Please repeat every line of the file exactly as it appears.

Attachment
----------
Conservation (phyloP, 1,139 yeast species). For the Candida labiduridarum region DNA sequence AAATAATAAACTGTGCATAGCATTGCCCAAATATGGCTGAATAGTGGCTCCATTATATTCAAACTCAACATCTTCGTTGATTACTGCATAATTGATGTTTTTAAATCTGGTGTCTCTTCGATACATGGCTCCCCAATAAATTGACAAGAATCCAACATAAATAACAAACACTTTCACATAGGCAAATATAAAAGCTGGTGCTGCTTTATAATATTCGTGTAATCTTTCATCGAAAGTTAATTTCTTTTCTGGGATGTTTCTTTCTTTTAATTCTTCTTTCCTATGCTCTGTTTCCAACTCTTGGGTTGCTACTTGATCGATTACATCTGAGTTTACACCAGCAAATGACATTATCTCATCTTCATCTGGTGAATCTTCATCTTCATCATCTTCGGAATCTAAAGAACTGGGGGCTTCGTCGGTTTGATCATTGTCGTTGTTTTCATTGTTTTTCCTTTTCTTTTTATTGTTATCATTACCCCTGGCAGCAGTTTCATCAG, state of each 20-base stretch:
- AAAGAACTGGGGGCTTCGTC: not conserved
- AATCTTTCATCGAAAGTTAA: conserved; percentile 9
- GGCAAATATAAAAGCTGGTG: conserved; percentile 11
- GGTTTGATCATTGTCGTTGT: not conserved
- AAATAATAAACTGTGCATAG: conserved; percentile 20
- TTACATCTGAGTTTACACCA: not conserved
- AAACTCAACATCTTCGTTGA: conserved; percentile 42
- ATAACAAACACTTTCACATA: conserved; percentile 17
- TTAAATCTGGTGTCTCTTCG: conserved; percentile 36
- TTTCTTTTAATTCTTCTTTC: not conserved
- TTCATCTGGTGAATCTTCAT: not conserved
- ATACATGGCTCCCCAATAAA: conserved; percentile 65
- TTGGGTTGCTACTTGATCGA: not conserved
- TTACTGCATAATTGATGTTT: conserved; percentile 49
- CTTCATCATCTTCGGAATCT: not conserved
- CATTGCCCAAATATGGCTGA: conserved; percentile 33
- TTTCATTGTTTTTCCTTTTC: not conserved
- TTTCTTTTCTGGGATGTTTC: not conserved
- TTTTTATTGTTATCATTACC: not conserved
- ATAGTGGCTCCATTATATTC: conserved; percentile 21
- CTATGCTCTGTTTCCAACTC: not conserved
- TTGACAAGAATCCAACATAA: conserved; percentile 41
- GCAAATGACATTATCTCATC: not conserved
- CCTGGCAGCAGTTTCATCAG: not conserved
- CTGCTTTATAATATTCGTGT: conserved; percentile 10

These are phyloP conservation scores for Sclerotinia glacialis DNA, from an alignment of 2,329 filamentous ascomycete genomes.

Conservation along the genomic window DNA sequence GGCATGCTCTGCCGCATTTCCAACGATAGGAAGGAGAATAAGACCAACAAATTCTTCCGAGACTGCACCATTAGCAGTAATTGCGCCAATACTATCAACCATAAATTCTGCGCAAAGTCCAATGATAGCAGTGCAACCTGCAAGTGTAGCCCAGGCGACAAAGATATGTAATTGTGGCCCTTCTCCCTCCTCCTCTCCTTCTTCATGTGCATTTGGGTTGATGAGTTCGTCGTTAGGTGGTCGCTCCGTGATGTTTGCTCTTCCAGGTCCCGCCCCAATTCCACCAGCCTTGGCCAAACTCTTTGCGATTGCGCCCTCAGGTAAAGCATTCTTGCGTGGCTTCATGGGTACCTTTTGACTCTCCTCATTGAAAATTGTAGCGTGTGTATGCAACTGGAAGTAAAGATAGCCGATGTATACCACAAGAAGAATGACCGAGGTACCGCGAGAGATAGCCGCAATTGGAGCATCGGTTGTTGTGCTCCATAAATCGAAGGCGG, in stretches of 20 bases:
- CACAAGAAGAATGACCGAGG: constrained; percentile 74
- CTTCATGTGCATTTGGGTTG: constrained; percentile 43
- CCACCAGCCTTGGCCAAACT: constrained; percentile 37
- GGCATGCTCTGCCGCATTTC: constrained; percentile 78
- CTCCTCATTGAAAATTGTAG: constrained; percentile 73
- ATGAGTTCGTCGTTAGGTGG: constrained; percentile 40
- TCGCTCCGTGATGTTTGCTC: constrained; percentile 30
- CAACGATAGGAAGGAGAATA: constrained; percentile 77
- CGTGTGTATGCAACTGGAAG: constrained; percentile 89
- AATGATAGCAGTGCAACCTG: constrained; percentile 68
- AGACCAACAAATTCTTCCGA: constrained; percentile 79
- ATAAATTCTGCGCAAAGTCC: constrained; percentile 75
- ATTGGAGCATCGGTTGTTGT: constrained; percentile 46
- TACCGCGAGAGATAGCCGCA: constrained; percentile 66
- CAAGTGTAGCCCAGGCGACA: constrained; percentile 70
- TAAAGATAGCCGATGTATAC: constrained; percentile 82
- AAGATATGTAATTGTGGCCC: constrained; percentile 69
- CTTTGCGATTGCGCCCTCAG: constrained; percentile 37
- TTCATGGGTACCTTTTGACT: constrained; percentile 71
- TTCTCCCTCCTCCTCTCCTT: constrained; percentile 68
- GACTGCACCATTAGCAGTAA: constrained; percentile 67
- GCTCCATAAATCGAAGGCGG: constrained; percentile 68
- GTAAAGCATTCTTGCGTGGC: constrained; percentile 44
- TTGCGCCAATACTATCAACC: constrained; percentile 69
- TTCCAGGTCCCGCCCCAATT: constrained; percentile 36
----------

Conservation (phyloP, 1,139 yeast species). For the Candida labiduridarum region DNA sequence AAATAATAAACTGTGCATAGCATTGCCCAAATATGGCTGAATAGTGGCTCCATTATATTCAAACTCAACATCTTCGTTGATTACTGCATAATTGATGTTTTTAAATCTGGTGTCTCTTCGATACATGGCTCCCCAATAAATTGACAAGAATCCAACATAAATAACAAACACTTTCACATAGGCAAATATAAAAGCTGGTGCTGCTTTATAATATTCGTGTAATCTTTCATCGAAAGTTAATTTCTTTTCTGGGATGTTTCTTTCTTTTAATTCTTCTTTCCTATGCTCTGTTTCCAACTCTTGGGTTGCTACTTGATCGATTACATCTGAGTTTACACCAGCAAATGACATTATCTCATCTTCATCTGGTGAATCTTCATCTTCATCATCTTCGGAATCTAAAGAACTGGGGGCTTCGTCGGTTTGATCATTGTCGTTGTTTTCATTGTTTTTCCTTTTCTTTTTATTGTTATCATTACCCCTGGCAGCAGTTTCATCAG, state of each 20-base stretch:
- AAAGAACTGGGGGCTTCGTC: not conserved
- AATCTTTCATCGAAAGTTAA: conserved; percentile 9
- GGCAAATATAAAAGCTGGTG: conserved; percentile 11
- GGTTTGATCATTGTCGTTGT: not conserved
- AAATAATAAACTGTGCATAG: conserved; percentile 20
- TTACATCTGAGTTTACACCA: not conserved
- AAACTCAACATCTTCGTTGA: conserved; percentile 42
- ATAACAAACACTTTCACATA: conserved; percentile 17
- TTAAATCTGGTGTCTCTTCG: conserved; percentile 36
- TTTCTTTTAATTCTTCTTTC: not conserved
- TTCATCTGGTGAATCTTCAT: not conserved
- ATACATGGCTCCCCAATAAA: conserved; percentile 65
- TTGGGTTGCTACTTGATCGA: not conserved
- TTACTGCATAATTGATGTTT: conserved; percentile 49
- CTTCATCATCTTCGGAATCT: not conserved
- CATTGCCCAAATATGGCTGA: conserved; percentile 33
- TTTCATTGTTTTTCCTTTTC: not conserved
- TTTCTTTTCTGGGATGTTTC: not conserved
- TTTTTATTGTTATCATTACC: not conserved
- ATAGTGGCTCCATTATATTC: conserved; percentile 21
- CTATGCTCTGTTTCCAACTC: not conserved
- TTGACAAGAATCCAACATAA: conserved; percentile 41
- GCAAATGACATTATCTCATC: not conserved
- CCTGGCAGCAGTTTCATCAG: not conserved
- CTGCTTTATAATATTCGTGT: conserved; percentile 10

These are phyloP conservation scores for Sclerotinia glacialis DNA, from an alignment of 2,329 filamentous ascomycete genomes.

Conservation along the genomic window DNA sequence GGCATGCTCTGCCGCATTTCCAACGATAGGAAGGAGAATAAGACCAACAAATTCTTCCGAGACTGCACCATTAGCAGTAATTGCGCCAATACTATCAACCATAAATTCTGCGCAAAGTCCAATGATAGCAGTGCAACCTGCAAGTGTAGCCCAGGCGACAAAGATATGTAATTGTGGCCCTTCTCCCTCCTCCTCTCCTTCTTCATGTGCATTTGGGTTGATGAGTTCGTCGTTAGGTGGTCGCTCCGTGATGTTTGCTCTTCCAGGTCCCGCCCCAATTCCACCAGCCTTGGCCAAACTCTTTGCGATTGCGCCCTCAGGTAAAGCATTCTTGCGTGGCTTCATGGGTACCTTTTGACTCTCCTCATTGAAAATTGTAGCGTGTGTATGCAACTGGAAGTAAAGATAGCCGATGTATACCACAAGAAGAATGACCGAGGTACCGCGAGAGATAGCCGCAATTGGAGCATCGGTTGTTGTGCTCCATAAATCGAAGGCGG, in stretches of 20 bases:
- CACAAGAAGAATGACCGAGG: constrained; percentile 74
- CTTCATGTGCATTTGGGTTG: constrained; percentile 43
- CCACCAGCCTTGGCCAAACT: constrained; percentile 37
- GGCATGCTCTGCCGCATTTC: constrained; percentile 78
- CTCCTCATTGAAAATTGTAG: constrained; percentile 73
- ATGAGTTCGTCGTTAGGTGG: constrained; percentile 40
- TCGCTCCGTGATGTTTGCTC: constrained; percentile 30
- CAACGATAGGAAGGAGAATA: constrained; percentile 77
- CGTGTGTATGCAACTGGAAG: constrained; percentile 89
- AATGATAGCAGTGCAACCTG: constrained; percentile 68
- AGACCAACAAATTCTTCCGA: constrained; percentile 79
- ATAAATTCTGCGCAAAGTCC: constrained; percentile 75
- ATTGGAGCATCGGTTGTTGT: constrained; percentile 46
- TACCGCGAGAGATAGCCGCA: constrained; percentile 66
- CAAGTGTAGCCCAGGCGACA: constrained; percentile 70
- TAAAGATAGCCGATGTATAC: constrained; percentile 82
- AAGATATGTAATTGTGGCCC: constrained; percentile 69
- CTTTGCGATTGCGCCCTCAG: constrained; percentile 37
- TTCATGGGTACCTTTTGACT: constrained; percentile 71
- TTCTCCCTCCTCCTCTCCTT: constrained; percentile 68
- GACTGCACCATTAGCAGTAA: constrained; percentile 67
- GCTCCATAAATCGAAGGCGG: constrained; percentile 68
- GTAAAGCATTCTTGCGTGGC: constrained; percentile 44
- TTGCGCCAATACTATCAACC: constrained; percentile 69
- TTCCAGGTCCCGCCCCAATT: constrained; percentile 36